Moses was keeping the flock of his father-in-law Jethro, the priest of Midian; he led his flock beyond the wilderness, and came to Horeb, the mountain of God. There the angel of the Lord appeared to him in a flame of fire out of a bush; he looked, and the bush was blazing, yet it was not consumed. Then Moses said, “I must turn aside and look at this great sight, and see why the bush is not burned up.” When the Lord saw that he had turned aside to see, God called to him out of the bush, “Moses, Moses!” And he said, “Here I am.” Then he said, “Come no closer! Remove the sandals from your feet, for the place on which you are standing is holy ground.” He said further, “I am the God of your father, the God of Abraham, the God of Isaac, and the God of Jacob.” And Moses hid his face, for he was afraid to look at God.

Then the Lord said, “I have observed the misery of my people who are in Egypt; I have heard their cry on account of their taskmasters. Indeed, I know their sufferings, and I have come down to deliver them from the Egyptians, and to bring them up out of that land to a good and broad land, a land flowing with milk and honey, to the country of the Canaanites, the Hittites, the Amorites, the Perizzites, the Hivites, and the Jebusites. The cry of the Israelites has now come to me; I have also seen how the Egyptians oppress them. So come, I will send you to Pharaoh to bring my people, the Israelites, out of Egypt.” But Moses said to God, “Who am I that I should go to Pharaoh, and bring the Israelites out of Egypt?” He said, “I will be with you; and this shall be the sign for you that it is I who sent you: when you have brought the people out of Egypt, you shall worship God on this mountain.”

But Moses said to God, “If I come to the Israelites and say to them, ‘The God of your ancestors has sent me to you,’ and they ask me, ‘What is his name?’ what shall I say to them?” God said to Moses, “I am who I am.”He said further, “Thus you shall say to the Israelites, ‘I am has sent me to you.’” God also said to Moses, “Thus you shall say to the Israelites, ‘The Lord, the God of your ancestors, the God of Abraham, the God of Isaac, and the God of Jacob, has sent me to you’:

This is my name forever,
and this my title for all generations.

Exodus 1:8-14 ; 3:1-15

A  couple of weeks ago, I was going about my  business as usual, and preparing to preach on Sunday, when something happened that changed everything.  You see, as a pastor and a public speaker, there are a lot of variables that I have to consider when I prepare to speak–what will I say?  How will I grab the attention of my audience?  How will I convey the emotional force of God’s Word?  But there is one thing that I always take for granted: my voice.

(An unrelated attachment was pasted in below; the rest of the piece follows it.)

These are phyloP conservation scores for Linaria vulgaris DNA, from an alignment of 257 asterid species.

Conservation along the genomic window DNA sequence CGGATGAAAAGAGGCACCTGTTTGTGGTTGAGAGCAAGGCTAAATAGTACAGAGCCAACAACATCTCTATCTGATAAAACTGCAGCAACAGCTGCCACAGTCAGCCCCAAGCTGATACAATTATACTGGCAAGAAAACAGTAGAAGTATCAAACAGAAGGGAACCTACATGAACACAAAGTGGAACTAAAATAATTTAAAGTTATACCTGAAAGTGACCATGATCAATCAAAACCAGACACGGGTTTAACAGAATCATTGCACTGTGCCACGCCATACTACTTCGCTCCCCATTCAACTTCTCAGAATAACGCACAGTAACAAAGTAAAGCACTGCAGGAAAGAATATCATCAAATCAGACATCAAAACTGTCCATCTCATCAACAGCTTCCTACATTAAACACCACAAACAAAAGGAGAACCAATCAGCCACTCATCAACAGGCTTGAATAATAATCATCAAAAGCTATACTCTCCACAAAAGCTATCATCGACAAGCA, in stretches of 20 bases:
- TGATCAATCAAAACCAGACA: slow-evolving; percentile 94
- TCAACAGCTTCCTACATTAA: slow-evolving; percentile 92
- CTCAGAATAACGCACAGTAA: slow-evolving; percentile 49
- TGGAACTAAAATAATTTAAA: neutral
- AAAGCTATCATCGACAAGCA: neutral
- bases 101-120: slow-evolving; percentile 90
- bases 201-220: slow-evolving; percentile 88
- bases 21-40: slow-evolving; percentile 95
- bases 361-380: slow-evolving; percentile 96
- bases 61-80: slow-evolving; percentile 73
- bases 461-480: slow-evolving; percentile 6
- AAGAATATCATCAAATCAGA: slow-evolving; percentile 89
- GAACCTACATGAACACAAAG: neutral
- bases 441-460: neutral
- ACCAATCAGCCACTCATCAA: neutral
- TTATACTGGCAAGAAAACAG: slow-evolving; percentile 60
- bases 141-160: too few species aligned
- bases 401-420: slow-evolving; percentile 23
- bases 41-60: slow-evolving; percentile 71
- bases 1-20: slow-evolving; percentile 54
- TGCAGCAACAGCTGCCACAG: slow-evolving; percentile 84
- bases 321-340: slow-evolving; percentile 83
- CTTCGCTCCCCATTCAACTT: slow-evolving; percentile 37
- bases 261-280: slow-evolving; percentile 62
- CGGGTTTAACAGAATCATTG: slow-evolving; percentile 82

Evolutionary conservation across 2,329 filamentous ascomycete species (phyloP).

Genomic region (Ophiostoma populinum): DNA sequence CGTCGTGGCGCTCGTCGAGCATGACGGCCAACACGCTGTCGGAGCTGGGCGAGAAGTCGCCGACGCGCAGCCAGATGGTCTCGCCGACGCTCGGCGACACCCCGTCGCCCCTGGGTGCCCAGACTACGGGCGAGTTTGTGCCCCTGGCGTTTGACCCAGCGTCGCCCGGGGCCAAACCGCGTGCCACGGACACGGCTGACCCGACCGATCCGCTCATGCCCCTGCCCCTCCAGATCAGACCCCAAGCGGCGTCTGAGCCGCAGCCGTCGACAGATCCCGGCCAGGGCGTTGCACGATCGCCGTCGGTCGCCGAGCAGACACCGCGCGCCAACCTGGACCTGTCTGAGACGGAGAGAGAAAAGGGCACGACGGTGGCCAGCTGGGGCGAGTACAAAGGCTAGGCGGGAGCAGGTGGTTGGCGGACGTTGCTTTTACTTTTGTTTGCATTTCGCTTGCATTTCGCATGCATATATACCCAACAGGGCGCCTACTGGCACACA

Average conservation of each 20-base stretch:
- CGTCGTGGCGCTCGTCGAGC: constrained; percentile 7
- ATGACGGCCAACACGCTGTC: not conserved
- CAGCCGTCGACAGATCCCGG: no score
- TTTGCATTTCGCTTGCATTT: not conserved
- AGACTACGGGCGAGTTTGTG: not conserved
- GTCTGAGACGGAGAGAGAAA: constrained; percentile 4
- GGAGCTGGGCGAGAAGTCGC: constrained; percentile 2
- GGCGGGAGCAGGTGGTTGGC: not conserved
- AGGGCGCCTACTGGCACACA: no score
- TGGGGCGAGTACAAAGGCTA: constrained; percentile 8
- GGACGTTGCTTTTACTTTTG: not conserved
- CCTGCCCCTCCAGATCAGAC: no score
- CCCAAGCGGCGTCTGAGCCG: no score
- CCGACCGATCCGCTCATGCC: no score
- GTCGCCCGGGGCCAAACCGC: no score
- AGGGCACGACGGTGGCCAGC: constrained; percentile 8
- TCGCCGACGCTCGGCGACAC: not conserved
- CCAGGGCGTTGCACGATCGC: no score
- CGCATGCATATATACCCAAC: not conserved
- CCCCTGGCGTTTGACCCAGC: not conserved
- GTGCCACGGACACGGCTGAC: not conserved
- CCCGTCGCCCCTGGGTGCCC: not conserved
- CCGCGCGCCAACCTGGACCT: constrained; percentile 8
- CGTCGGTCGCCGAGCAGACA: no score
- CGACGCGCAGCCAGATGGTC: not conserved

But one morning i woke up, and my voice had left me.  Like Paul, or Zechariah, I found myself unable to depend upon my own body to do what I needed. For two, three four, five, six days, I found myself deprived of the one thing I could count on—make that two things—my vocal chords. Every morning, I woke up, expecting my voice to “show up.” And every morning, for over a week, I was disappointed.no_voice I wonder whether this is what the Israelites felt like in Egypt. In our last conversation, we heard the story of Jacob wrestling a divine being, of a God who was so close we could practically touch him, but a lot has happened since then. The people of Israel have found their way out of their own land and into Egypt, where they have been treated as welcome guests. But over the generations, the welcome becomes less warm. The Egyptians begin to fear these “foreigners,” even though many of them were born there.

Slavery_In_Egypt_1153-21-Vol_2As our Scripture picks up here, we find the Israelites with their back up against the wall, as their welcome in Egypt turns sour. But they cannot simply pick up and leave, for the Egyptians have conscripted them into heavy labor. Their bodies have been colonized, and even Hebrew children find that they aren’t safe here any more. It is as though the Israelites have lost their voice. Where is God in all this darkness?

For what a dark time this must have been. To live in a world where to be born is to be put at risk. To live in a world where your body is treated like property. Where you were prohibited from worshipping your God freely. Where you had no access to adequate water, or food or rest from your labor. To live in a world that does not seem to want you.

And yet, we live in a world that is exactly like this. This very second, thousands of men and women and children just like the Hebrew people find themselves at risk: of being enslaved, of being murdered, of being starved, imprisoned, of being stripped of their dignity and their voice. The only difference is, the people who at risk are not us. We find ourselves in a position of security, looking out into a world that is populated by people near and far who are suffering, hurting, and in need of hope.

Children cry as migrants waiting on the Greek side of the border break through a cordon of Macedonian special police forces to cross into Macedonia, near the southern city of Gevgelija, The Former Yugoslav Republic of Macedonia, 21 August 2015. Macedonian police clashed with thousands of migrants attempting to break into the country after being stranded in no-man's land overnight, marking an escalation of the European refugee crisis for the Balkan country.  EPA/GEORGI LICOVSKI